This tittle might seem grossly
exaggerated, but it isn't. This camera literally changed this man. In order to
know a bit about it, we must go back into my past (cue violins...)
Back home, there was no photographic
tradition. To be honest, there was an old AGFA ISO RAPID that seldom worked, in
short, no camera to speak of. Then, one day, my uncles invited me to spend some
days with them in the south of the country. Of course, being a teenager, my
heart jumped at the idea of getting rid of mum and dad for a while. I was ecstatic,
but then I remembered something terrible, how was I to record that epic moment
of my life, I had no camera and the AGFA was really out of the question as
Rapid film was long gone. I panicked!
I shared my life's dilemma with a dear
friend of mine and presto, a friend in deed is a friend indeed! Voilà, as per
magic she offered to lend me her father's Yashica Lynx 5000 that he had bought
in Angola during the 60's.
Although the Yashica was already more than
20 years old by then, I thought it was a high-tech gadget and I felt really
intimidated looking at the beast. What saved my day was a small piece of paper
hidden in the leather case where precious information was written: Sunny f11,
1/125, Shadows f5,6/, 1/60. Now I could go out on my mission!
Armed with this deep photographic
knowledge and with the lethal Yashica loaded with a 12 exposure film, off I
went to conquer the world with a Lynx eye!
Modesty prevents me from commenting the
results that I got with the Yashica, but I was completely overwhelmed by the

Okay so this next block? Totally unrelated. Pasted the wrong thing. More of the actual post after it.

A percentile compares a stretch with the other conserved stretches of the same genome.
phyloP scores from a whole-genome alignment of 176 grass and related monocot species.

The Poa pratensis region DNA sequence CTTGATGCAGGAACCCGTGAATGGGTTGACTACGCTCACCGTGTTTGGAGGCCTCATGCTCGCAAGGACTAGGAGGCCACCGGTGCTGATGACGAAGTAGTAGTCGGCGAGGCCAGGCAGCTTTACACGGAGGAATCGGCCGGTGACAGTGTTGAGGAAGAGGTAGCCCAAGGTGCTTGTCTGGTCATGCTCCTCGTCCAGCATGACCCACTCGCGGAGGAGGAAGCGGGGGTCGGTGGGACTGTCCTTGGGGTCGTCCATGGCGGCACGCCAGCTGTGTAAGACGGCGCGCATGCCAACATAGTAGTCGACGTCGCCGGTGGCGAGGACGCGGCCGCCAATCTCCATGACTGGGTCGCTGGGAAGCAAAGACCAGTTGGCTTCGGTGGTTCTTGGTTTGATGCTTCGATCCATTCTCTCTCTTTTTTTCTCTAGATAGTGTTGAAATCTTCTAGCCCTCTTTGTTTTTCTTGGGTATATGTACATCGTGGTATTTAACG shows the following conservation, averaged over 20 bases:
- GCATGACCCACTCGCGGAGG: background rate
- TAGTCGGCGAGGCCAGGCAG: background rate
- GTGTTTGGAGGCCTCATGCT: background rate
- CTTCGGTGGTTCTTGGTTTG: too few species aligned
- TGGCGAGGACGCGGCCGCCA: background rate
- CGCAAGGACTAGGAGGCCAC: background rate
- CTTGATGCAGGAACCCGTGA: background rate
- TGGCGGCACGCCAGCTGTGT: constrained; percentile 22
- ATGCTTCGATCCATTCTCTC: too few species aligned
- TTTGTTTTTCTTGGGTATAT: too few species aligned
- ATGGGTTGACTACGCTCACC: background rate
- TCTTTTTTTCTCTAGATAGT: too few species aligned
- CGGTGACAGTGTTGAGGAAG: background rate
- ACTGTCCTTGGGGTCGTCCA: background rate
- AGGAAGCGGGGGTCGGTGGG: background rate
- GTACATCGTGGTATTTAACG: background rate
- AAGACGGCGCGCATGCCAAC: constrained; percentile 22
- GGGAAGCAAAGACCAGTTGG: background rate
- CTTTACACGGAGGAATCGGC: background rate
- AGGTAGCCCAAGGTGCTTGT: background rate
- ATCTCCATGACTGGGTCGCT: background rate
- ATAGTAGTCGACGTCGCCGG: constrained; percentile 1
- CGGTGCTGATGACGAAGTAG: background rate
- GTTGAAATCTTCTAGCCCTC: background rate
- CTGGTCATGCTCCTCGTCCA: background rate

results, just like someone who had seen a Daguerreotype for the very first
time, only 100 years later.
It was a painful moment to give the camera
back to its rightful owner, better still, to the daughter of the owner. It
briefly crossed my mind to become a criminal, but I ain't got the stuff of what
thieves are made. With a great deal of sadness, I returned the camera. I am
pretty sure that it was the very last time that it was used.
After some years of coin saving, I thought
I had the money to buy myself a camera. To my dismay, I learned that cameras
like the Yashica Lynx were no more, they belonged to the past a perfect past
for sure. My heart was broken, so I eventually bought a Praktica SLR, so 20th
century with LEDs and all.
However, I never forgot the Yashica Lynx
5000 and when I started to collect old cameras I had hope to find one. Like
always, destiny gives us everything we want, but always has a laugh before.
One day I found one at a flea market, just
like the one I had used, only in a worse condition and with a filter in front
of the lens. I was incredibly happy, it felt like finding an old school friend.
I ran to the nearest photo store to buy a 36 exposures film (by this time, as
you may conclude, I was a rich man!) and I started to shoot everything I saw. I
distinctly remember of going to a medieval village and proudly taking pictures
with the Yashica, although some of my friends were laughing at the artifact.
That did not get to me, I displayed that look of superiority, the guy who knows
of what a Yashinon 45/1.8 could do. I could hardly wait to have the film
When I got the pictures, my heart sank.
Good God, what on earth had happened? The pictures were all blurry, out of
focus, I couldn't tell what was in them. I was shot to heart, that camera
destroyed in a few moments all the fond memories that I had! I an not a guy to
be beaten on the first round, so I started to investigate the causes of that
photographic disaster. I tested everything and eliminated possible causes as I
went ( I was a sort of CSI of the camera world). In complete despair I turned
my attention to the filter attached to the lens, it said +1 ...dioptry! The
damn filter was a close up lens! The case was solved. I was embarrassed beyond
imagination, I of all people, should have checked that filter. The worst was
yet to come, when people started asking for the pictures that I had taken, this
was the final humiliating blow.
I can live 100 years, but I will never,
ever forget these Yashicas. The Lynx 5000 opened the doors of photography, after
that, I was never the same person.